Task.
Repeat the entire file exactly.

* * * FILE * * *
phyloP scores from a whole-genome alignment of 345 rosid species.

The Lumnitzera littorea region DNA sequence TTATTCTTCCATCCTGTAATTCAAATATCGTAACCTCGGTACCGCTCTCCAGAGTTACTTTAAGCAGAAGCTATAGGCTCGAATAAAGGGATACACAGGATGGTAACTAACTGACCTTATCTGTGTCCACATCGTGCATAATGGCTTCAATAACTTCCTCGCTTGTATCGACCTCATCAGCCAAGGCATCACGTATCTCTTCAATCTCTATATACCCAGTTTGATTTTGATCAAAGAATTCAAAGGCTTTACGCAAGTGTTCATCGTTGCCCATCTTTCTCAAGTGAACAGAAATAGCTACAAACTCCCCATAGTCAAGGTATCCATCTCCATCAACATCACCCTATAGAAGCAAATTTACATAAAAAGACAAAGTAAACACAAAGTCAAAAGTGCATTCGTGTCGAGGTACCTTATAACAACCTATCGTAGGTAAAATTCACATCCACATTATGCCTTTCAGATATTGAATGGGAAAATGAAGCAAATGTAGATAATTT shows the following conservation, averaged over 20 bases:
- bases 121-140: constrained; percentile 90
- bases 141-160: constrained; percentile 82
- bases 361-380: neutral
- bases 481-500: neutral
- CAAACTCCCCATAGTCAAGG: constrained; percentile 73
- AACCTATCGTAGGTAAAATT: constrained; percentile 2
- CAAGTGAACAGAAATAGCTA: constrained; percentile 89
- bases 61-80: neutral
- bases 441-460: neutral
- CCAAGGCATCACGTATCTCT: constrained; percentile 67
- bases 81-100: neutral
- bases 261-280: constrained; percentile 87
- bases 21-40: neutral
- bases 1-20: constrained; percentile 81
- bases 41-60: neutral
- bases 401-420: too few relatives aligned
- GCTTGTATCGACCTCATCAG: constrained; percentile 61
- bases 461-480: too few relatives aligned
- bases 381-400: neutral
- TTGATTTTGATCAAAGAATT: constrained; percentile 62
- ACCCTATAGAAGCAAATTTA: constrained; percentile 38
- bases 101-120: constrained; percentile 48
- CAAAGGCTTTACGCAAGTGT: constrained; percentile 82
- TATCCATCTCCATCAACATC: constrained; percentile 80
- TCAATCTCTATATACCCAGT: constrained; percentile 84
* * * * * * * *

phyloP scores from a whole-genome alignment of 345 rosid species.

The Lumnitzera littorea region DNA sequence TTATTCTTCCATCCTGTAATTCAAATATCGTAACCTCGGTACCGCTCTCCAGAGTTACTTTAAGCAGAAGCTATAGGCTCGAATAAAGGGATACACAGGATGGTAACTAACTGACCTTATCTGTGTCCACATCGTGCATAATGGCTTCAATAACTTCCTCGCTTGTATCGACCTCATCAGCCAAGGCATCACGTATCTCTTCAATCTCTATATACCCAGTTTGATTTTGATCAAAGAATTCAAAGGCTTTACGCAAGTGTTCATCGTTGCCCATCTTTCTCAAGTGAACAGAAATAGCTACAAACTCCCCATAGTCAAGGTATCCATCTCCATCAACATCACCCTATAGAAGCAAATTTACATAAAAAGACAAAGTAAACACAAAGTCAAAAGTGCATTCGTGTCGAGGTACCTTATAACAACCTATCGTAGGTAAAATTCACATCCACATTATGCCTTTCAGATATTGAATGGGAAAATGAAGCAAATGTAGATAATTT shows the following conservation, averaged over 20 bases:
- bases 121-140: constrained; percentile 90
- bases 141-160: constrained; percentile 82
- bases 361-380: neutral
- bases 481-500: neutral
- CAAACTCCCCATAGTCAAGG: constrained; percentile 73
- AACCTATCGTAGGTAAAATT: constrained; percentile 2
- CAAGTGAACAGAAATAGCTA: constrained; percentile 89
- bases 61-80: neutral
- bases 441-460: neutral
- CCAAGGCATCACGTATCTCT: constrained; percentile 67
- bases 81-100: neutral
- bases 261-280: constrained; percentile 87
- bases 21-40: neutral
- bases 1-20: constrained; percentile 81
- bases 41-60: neutral
- bases 401-420: too few relatives aligned
- GCTTGTATCGACCTCATCAG: constrained; percentile 61
- bases 461-480: too few relatives aligned
- bases 381-400: neutral
- TTGATTTTGATCAAAGAATT: constrained; percentile 62
- ACCCTATAGAAGCAAATTTA: constrained; percentile 38
- bases 101-120: constrained; percentile 48
- CAAAGGCTTTACGCAAGTGT: constrained; percentile 82
- TATCCATCTCCATCAACATC: constrained; percentile 80
- TCAATCTCTATATACCCAGT: constrained; percentile 84